Medical Cannabis


Introduction[edit | edit source]

Cannabis oil.jpeg

C. sativa is a flowering, fast growing shrub, commonly known as hemp, cannabis, or marijuana. It originates from Central Asia, and is widely distributed in temperate and tropical areas. For thousands of years, Cannabis sativa has been utilized as a medicine and for recreational and spiritual purposes. Phytocannabinoids are a family of compounds that are found in the cannabis plant, which is known for its psychotogenic and euphoric effects; the main psychotropic constituent of cannabis is THC. The pharmacological effects of cannabinoids are a result of interactions between those compounds and cannabinoid receptors, CB1 and CB2, located in many parts of the human body[1].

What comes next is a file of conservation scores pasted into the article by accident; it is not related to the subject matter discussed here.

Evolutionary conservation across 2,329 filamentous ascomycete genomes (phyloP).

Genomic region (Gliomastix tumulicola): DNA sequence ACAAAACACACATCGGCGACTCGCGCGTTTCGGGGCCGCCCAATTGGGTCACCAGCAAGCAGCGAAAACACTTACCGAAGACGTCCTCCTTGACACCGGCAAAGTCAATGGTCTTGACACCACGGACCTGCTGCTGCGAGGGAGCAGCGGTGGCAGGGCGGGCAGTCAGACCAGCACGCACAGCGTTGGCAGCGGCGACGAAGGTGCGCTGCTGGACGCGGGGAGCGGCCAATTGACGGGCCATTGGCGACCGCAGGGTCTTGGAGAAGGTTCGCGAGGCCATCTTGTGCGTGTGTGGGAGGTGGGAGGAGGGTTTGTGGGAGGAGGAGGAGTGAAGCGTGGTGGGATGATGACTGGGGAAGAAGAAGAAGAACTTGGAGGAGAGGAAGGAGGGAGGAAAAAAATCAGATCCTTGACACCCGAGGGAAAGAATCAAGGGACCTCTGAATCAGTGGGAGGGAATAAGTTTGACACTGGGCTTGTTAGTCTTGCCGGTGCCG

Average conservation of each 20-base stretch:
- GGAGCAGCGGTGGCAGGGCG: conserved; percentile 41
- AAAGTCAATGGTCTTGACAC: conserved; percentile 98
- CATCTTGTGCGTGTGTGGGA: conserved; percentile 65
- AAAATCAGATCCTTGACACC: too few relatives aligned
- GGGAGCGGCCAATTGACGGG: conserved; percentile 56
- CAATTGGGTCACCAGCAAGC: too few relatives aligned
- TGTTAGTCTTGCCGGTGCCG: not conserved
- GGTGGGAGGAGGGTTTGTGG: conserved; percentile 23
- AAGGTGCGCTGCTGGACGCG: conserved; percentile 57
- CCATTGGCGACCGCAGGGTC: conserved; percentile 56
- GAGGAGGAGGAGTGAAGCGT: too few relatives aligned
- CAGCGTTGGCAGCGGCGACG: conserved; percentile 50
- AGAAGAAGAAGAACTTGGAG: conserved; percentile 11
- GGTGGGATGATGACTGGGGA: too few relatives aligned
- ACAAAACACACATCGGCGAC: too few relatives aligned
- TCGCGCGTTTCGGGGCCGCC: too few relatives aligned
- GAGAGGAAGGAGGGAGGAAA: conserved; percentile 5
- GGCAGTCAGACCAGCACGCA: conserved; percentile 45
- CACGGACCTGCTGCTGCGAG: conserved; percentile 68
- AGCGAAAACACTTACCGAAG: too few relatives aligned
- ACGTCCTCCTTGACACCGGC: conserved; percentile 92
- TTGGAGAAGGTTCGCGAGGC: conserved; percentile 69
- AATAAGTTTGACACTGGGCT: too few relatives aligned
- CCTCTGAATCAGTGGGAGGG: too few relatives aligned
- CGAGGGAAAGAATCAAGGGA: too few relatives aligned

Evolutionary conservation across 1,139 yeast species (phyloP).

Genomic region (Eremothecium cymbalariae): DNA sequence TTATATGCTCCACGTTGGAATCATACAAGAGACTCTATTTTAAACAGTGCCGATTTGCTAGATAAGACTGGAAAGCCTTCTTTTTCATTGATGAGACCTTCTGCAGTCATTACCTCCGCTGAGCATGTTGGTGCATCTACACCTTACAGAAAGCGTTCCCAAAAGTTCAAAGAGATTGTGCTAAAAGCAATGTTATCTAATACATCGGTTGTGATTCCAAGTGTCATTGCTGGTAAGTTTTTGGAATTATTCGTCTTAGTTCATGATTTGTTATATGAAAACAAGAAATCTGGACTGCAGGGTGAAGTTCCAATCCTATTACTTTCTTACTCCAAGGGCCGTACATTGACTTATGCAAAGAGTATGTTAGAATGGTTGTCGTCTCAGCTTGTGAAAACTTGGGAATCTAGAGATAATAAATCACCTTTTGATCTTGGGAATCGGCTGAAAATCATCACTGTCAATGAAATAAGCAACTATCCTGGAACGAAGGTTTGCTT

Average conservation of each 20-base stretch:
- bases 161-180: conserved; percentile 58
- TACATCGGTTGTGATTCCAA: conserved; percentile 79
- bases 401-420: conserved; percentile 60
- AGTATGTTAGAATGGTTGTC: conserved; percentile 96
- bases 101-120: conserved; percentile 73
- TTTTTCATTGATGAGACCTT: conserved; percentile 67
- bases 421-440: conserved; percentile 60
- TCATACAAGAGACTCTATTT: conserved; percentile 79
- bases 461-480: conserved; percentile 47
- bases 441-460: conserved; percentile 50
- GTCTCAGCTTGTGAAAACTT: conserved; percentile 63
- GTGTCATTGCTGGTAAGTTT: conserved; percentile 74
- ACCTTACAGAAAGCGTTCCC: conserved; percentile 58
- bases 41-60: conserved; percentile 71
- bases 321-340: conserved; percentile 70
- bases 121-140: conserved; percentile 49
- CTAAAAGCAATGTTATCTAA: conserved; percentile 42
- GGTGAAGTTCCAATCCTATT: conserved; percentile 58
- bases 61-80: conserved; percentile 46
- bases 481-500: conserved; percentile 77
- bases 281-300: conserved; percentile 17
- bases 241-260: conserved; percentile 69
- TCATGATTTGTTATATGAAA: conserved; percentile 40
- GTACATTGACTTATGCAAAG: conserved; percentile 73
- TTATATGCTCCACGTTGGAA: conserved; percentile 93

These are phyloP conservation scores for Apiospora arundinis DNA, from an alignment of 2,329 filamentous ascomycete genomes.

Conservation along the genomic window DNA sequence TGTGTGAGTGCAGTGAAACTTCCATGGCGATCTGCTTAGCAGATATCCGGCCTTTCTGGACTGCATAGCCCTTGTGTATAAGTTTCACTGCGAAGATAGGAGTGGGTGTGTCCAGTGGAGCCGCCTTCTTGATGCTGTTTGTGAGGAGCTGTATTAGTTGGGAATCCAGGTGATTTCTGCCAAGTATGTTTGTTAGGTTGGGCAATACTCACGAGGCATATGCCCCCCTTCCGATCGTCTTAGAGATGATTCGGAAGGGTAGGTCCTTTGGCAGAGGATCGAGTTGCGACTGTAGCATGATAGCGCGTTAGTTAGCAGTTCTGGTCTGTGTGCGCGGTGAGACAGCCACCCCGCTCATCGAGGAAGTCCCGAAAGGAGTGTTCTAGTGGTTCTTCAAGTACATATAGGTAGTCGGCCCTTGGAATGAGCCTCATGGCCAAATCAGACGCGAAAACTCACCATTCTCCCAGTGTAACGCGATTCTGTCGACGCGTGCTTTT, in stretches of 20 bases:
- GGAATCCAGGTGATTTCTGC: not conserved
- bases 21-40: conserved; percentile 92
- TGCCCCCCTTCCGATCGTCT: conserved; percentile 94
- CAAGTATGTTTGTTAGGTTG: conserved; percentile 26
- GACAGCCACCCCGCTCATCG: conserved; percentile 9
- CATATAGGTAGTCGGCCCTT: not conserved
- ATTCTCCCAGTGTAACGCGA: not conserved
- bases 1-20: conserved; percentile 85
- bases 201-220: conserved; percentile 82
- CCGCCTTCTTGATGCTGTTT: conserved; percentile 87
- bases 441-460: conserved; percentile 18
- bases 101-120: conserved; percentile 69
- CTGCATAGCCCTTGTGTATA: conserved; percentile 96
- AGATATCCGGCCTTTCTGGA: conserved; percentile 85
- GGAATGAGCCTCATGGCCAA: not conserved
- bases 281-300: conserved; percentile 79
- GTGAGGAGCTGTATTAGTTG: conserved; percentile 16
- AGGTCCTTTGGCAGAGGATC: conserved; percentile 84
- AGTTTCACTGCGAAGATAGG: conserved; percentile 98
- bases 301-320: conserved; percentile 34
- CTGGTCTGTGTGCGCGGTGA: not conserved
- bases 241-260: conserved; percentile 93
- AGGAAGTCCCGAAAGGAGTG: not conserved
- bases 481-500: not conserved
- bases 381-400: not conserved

• Many people around the world believe that the drug should be readily available for both medical and recreational use; however governments around the world still have strict laws about its usage.
  • Each country has its own laws and regulations surrounding the drug; some places are more relaxed, whist others still believe the drug should be an illegal substance[2].

Cannabidiol (CBD), the major non-psychoactive constituent of Cannabis sativa L., has gained traction as a potential treatment for certain conditions See below).

Types of medicinal cannabis products[edit | edit source]